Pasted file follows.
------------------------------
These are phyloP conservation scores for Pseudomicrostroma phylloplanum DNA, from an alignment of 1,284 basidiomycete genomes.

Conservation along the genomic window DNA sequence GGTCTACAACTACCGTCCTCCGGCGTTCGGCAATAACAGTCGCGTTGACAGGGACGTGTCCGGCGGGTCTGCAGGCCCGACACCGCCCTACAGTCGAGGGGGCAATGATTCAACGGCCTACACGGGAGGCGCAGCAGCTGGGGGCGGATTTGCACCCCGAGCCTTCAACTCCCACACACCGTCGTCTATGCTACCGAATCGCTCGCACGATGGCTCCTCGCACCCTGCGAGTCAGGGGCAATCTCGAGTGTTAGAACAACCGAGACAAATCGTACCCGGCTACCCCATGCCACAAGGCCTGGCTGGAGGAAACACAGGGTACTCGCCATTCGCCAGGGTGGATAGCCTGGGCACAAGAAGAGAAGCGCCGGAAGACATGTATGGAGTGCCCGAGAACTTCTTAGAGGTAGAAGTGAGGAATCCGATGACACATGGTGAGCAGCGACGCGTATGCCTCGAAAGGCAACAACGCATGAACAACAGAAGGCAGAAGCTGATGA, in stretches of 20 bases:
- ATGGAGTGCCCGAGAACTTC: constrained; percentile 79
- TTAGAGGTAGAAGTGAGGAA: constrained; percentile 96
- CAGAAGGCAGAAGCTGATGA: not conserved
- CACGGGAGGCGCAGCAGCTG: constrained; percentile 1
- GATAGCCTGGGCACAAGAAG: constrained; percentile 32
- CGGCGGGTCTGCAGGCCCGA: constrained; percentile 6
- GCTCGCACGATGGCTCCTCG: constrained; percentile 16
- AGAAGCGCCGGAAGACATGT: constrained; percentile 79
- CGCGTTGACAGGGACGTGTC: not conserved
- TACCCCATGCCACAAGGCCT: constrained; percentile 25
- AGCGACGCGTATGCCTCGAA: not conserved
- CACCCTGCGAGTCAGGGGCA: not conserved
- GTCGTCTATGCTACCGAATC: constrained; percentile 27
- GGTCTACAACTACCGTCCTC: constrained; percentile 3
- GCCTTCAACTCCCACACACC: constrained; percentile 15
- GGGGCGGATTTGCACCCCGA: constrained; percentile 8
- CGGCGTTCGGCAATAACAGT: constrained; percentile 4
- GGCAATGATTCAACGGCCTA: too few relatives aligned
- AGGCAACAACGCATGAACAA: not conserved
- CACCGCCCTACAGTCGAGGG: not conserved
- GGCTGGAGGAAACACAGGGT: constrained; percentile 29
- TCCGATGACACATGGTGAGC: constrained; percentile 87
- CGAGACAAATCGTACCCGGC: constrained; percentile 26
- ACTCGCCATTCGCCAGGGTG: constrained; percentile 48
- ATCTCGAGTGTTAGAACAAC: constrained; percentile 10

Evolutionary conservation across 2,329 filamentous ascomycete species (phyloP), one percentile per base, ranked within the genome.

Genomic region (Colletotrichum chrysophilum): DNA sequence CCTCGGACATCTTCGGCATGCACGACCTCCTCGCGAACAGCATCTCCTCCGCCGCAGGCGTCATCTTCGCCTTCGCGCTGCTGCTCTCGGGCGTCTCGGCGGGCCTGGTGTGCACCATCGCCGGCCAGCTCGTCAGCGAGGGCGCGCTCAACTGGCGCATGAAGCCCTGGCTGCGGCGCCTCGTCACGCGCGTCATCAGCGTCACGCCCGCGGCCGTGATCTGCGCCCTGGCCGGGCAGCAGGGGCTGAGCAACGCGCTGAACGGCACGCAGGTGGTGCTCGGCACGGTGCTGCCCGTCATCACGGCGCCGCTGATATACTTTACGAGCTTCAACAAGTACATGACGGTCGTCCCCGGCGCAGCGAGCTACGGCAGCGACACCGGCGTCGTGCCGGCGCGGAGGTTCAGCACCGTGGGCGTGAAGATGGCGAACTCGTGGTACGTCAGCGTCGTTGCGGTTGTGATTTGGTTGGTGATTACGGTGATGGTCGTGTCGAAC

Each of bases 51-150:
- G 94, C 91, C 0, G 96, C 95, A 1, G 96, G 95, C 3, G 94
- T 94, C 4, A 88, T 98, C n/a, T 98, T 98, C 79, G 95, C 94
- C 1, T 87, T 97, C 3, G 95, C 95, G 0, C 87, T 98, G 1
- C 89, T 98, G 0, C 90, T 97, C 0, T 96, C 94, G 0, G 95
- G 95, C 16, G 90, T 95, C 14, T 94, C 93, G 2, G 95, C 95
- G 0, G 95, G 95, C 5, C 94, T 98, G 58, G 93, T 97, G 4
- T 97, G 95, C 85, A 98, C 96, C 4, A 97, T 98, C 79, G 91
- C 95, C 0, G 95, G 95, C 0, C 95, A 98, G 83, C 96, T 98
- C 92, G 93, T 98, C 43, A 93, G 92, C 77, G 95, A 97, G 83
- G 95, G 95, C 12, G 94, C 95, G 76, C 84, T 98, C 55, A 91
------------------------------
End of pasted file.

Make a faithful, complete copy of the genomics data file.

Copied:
These are phyloP conservation scores for Pseudomicrostroma phylloplanum DNA, from an alignment of 1,284 basidiomycete genomes.

Conservation along the genomic window DNA sequence GGTCTACAACTACCGTCCTCCGGCGTTCGGCAATAACAGTCGCGTTGACAGGGACGTGTCCGGCGGGTCTGCAGGCCCGACACCGCCCTACAGTCGAGGGGGCAATGATTCAACGGCCTACACGGGAGGCGCAGCAGCTGGGGGCGGATTTGCACCCCGAGCCTTCAACTCCCACACACCGTCGTCTATGCTACCGAATCGCTCGCACGATGGCTCCTCGCACCCTGCGAGTCAGGGGCAATCTCGAGTGTTAGAACAACCGAGACAAATCGTACCCGGCTACCCCATGCCACAAGGCCTGGCTGGAGGAAACACAGGGTACTCGCCATTCGCCAGGGTGGATAGCCTGGGCACAAGAAGAGAAGCGCCGGAAGACATGTATGGAGTGCCCGAGAACTTCTTAGAGGTAGAAGTGAGGAATCCGATGACACATGGTGAGCAGCGACGCGTATGCCTCGAAAGGCAACAACGCATGAACAACAGAAGGCAGAAGCTGATGA, in stretches of 20 bases:
- ATGGAGTGCCCGAGAACTTC: constrained; percentile 79
- TTAGAGGTAGAAGTGAGGAA: constrained; percentile 96
- CAGAAGGCAGAAGCTGATGA: not conserved
- CACGGGAGGCGCAGCAGCTG: constrained; percentile 1
- GATAGCCTGGGCACAAGAAG: constrained; percentile 32
- CGGCGGGTCTGCAGGCCCGA: constrained; percentile 6
- GCTCGCACGATGGCTCCTCG: constrained; percentile 16
- AGAAGCGCCGGAAGACATGT: constrained; percentile 79
- CGCGTTGACAGGGACGTGTC: not conserved
- TACCCCATGCCACAAGGCCT: constrained; percentile 25
- AGCGACGCGTATGCCTCGAA: not conserved
- CACCCTGCGAGTCAGGGGCA: not conserved
- GTCGTCTATGCTACCGAATC: constrained; percentile 27
- GGTCTACAACTACCGTCCTC: constrained; percentile 3
- GCCTTCAACTCCCACACACC: constrained; percentile 15
- GGGGCGGATTTGCACCCCGA: constrained; percentile 8
- CGGCGTTCGGCAATAACAGT: constrained; percentile 4
- GGCAATGATTCAACGGCCTA: too few relatives aligned
- AGGCAACAACGCATGAACAA: not conserved
- CACCGCCCTACAGTCGAGGG: not conserved
- GGCTGGAGGAAACACAGGGT: constrained; percentile 29
- TCCGATGACACATGGTGAGC: constrained; percentile 87
- CGAGACAAATCGTACCCGGC: constrained; percentile 26
- ACTCGCCATTCGCCAGGGTG: constrained; percentile 48
- ATCTCGAGTGTTAGAACAAC: constrained; percentile 10

Evolutionary conservation across 2,329 filamentous ascomycete species (phyloP), one percentile per base, ranked within the genome.

Genomic region (Colletotrichum chrysophilum): DNA sequence CCTCGGACATCTTCGGCATGCACGACCTCCTCGCGAACAGCATCTCCTCCGCCGCAGGCGTCATCTTCGCCTTCGCGCTGCTGCTCTCGGGCGTCTCGGCGGGCCTGGTGTGCACCATCGCCGGCCAGCTCGTCAGCGAGGGCGCGCTCAACTGGCGCATGAAGCCCTGGCTGCGGCGCCTCGTCACGCGCGTCATCAGCGTCACGCCCGCGGCCGTGATCTGCGCCCTGGCCGGGCAGCAGGGGCTGAGCAACGCGCTGAACGGCACGCAGGTGGTGCTCGGCACGGTGCTGCCCGTCATCACGGCGCCGCTGATATACTTTACGAGCTTCAACAAGTACATGACGGTCGTCCCCGGCGCAGCGAGCTACGGCAGCGACACCGGCGTCGTGCCGGCGCGGAGGTTCAGCACCGTGGGCGTGAAGATGGCGAACTCGTGGTACGTCAGCGTCGTTGCGGTTGTGATTTGGTTGGTGATTACGGTGATGGTCGTGTCGAAC

Each of bases 51-150:
- G 94, C 91, C 0, G 96, C 95, A 1, G 96, G 95, C 3, G 94
- T 94, C 4, A 88, T 98, C n/a, T 98, T 98, C 79, G 95, C 94
- C 1, T 87, T 97, C 3, G 95, C 95, G 0, C 87, T 98, G 1
- C 89, T 98, G 0, C 90, T 97, C 0, T 96, C 94, G 0, G 95
- G 95, C 16, G 90, T 95, C 14, T 94, C 93, G 2, G 95, C 95
- G 0, G 95, G 95, C 5, C 94, T 98, G 58, G 93, T 97, G 4
- T 97, G 95, C 85, A 98, C 96, C 4, A 97, T 98, C 79, G 91
- C 95, C 0, G 95, G 95, C 0, C 95, A 98, G 83, C 96, T 98
- C 92, G 93, T 98, C 43, A 93, G 92, C 77, G 95, A 97, G 83
- G 95, G 95, C 12, G 94, C 95, G 76, C 84, T 98, C 55, A 91